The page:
A man submitted a request to Connecticut’s Freedom of Information Commission (commission) for any records concerning a particular woman for the period of time from 1924 through 1962. The woman was a patient at a state hospital following her conviction for second degree murder for the arsenic poisoning of a resident of her nursing home. The commission provided the man with those records pertaining to the woman that it deemed were disclosable under Connecticut’s Freedom of Information Act (act) and notified him that the commission had withheld other records, deemed exempt from disclosure under the act.
The man filed a complaint with the commission alleging that the commission violated the act by failing to provide these records concerning the woman’s confinement. After a full hearing and an in camera inspection of the records before a hearing officer of the commission, the commission adopted the proposed findings and decision of the hearing officer. The hearing officer found that some of the records submitted for in camera review were exempt from disclosure as psychiatric records; two documents submitted for in camera inspection were exempt from disclosure due to attorney-client privilege; and the rest of the records submitted for in camera review did not qualify as psychiatric records or attorney client communications, but were on their face medical records. The commission found that the medical records were not exempt from disclosure under the federal Health Insurance Portability and Accountability Act (HIPAA), 42 U.S.C.A. § 1320d et seq. or the act because the woman was deceased and, therefore, there can be no invasion of privacy.
The Department of Mental Health and Addiction Services (department) appealed the decision of the commission requiring the department to disclose 50- to 90-year-old documents in the woman’s file.
The Superior Court, Judicial District of New Britain, affirmed the commission’s decision in part. The trial court ordered two documents partially redacted as to diagnosis. The trial court sustained the department’s appeal as to the physical and dental examination records, finding that they were not a legitimate matter of public concern and would be highly offensive if disclosed. The trial court rejected the commission’s claim that the documents were medical records related to the diagnosis and treatment of a patient and were, thus, psychiatric records exempt from disclosure pursuant to Connecticut law. The Commission appealed and the Department cross appealed to the Appellate Court, and the appeals were transferred to the Supreme Court.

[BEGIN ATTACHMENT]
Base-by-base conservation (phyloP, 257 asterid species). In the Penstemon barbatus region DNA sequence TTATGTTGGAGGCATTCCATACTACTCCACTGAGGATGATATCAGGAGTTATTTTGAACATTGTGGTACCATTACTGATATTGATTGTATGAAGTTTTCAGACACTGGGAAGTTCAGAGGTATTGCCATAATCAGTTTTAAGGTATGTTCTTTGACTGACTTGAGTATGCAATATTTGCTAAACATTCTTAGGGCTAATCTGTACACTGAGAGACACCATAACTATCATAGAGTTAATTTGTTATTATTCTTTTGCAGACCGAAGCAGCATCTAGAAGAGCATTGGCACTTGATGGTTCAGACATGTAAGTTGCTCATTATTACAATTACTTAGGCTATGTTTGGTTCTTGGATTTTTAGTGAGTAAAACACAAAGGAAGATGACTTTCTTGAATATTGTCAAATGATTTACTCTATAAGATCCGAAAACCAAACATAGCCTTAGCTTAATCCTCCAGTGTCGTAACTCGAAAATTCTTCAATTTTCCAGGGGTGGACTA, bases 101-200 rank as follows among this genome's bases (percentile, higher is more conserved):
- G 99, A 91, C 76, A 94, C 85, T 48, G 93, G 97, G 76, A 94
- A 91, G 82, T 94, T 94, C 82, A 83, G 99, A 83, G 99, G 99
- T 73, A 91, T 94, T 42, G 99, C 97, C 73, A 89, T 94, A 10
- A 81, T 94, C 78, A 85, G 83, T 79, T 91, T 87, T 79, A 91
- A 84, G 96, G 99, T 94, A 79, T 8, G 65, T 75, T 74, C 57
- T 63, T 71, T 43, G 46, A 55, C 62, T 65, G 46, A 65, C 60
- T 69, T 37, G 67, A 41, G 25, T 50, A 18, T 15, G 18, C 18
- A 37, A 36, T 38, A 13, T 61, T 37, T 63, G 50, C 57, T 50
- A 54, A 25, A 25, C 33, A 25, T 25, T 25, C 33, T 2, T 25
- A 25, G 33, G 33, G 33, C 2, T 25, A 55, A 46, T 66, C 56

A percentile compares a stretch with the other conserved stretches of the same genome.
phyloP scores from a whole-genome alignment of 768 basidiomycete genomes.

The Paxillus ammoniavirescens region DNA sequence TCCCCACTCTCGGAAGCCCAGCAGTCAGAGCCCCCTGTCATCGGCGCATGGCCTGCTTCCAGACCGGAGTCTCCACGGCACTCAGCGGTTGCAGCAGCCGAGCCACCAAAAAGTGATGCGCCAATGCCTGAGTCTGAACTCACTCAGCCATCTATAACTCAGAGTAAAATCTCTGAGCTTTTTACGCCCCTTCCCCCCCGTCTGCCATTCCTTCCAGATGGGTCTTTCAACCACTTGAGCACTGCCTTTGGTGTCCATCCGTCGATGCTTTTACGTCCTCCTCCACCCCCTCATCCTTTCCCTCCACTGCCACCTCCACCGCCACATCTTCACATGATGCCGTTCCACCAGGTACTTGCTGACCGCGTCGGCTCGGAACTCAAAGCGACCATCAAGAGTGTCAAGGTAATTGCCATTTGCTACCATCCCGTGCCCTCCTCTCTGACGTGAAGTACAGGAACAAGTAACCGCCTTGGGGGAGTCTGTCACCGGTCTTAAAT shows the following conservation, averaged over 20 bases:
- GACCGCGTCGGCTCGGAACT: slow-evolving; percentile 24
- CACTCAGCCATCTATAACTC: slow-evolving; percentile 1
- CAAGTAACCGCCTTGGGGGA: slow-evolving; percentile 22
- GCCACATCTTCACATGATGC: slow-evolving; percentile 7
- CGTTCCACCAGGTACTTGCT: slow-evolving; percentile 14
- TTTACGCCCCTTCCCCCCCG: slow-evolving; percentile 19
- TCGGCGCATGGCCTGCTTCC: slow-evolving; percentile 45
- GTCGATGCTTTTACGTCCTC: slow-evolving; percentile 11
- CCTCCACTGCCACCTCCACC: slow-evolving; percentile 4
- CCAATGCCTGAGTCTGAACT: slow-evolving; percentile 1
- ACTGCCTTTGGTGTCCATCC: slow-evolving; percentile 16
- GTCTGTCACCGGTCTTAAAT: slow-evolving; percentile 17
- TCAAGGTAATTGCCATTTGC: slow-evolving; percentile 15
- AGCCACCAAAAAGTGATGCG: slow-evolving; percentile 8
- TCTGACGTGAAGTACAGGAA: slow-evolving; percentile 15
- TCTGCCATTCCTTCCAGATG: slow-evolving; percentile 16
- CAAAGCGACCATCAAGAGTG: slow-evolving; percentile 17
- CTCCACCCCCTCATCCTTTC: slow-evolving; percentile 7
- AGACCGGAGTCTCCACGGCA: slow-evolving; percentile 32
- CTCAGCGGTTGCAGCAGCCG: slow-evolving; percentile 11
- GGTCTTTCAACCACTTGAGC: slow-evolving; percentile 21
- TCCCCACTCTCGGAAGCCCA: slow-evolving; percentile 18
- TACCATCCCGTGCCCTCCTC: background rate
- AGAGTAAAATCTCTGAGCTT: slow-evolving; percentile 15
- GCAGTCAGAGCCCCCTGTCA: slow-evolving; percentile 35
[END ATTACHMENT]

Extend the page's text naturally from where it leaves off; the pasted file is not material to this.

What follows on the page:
The Supreme Court of Connecticut reversed and remanded with directions. The court held that the medical and dental records contained in the woman’s file were medical records related to the diagnosis and treatment of a patient and were, thus, psychiatric records exempt from disclosure pursuant to Connecticut’s statutory psychiatrist-patient privilege.
The medical and dental records contained in the woman’s file were medical records related to the diagnosis and treatment of a patient and were, thus, psychiatric records exempt from disclosure pursuant to Connecticut’s statutory psychiatrist-patient privilege. The records were not communications directly between the woman and a psychiatrist or between a member of her family and a psychiatrist. The court noted that communications that bear no relationship to the purpose for which the privilege in psychiatric communications was enacted do not obtain shelter under the privilege statute and are admissible subject to the normal rules of evidence. However, the court went on to explain that the protection of communications that identify a patient are central to the purpose of the statute. A patient’s identifying information is not of lesser importance within the statutory scheme of psychiatrist-patient privilege than other communications and records. Many of the records identified the patient and included her diagnosis. The medical and dental records at issue were created at the hospital during the woman’s inpatient treatment and under the direction of a psychiatrist. The court also noted that the legislature’s decision to require physical examinations of all patients at inpatient mental health facilities supported the court’s conclusion that these physical examinations and the resulting medical record are part of the patient’s mental health record and not subject to disclosure.
The Supreme Court of Connecticut reversed the trial court’s rejection of the Commission’s claim that the documents were medical records related to the diagnosis and treatment of a patient and were, thus, psychiatric records exempt from disclosure pursuant to Connecticut law.
See: Freedom of Information Officer v. Freedom of Information Com'n, 318 Conn. 769, 2015 WL 5331736 (Conn., September 22, 2015) (not designated for publication).
See also Medical Law Perspectives, November 2012 Report: Liability for Electronic and Other Medical Record Information Disclosure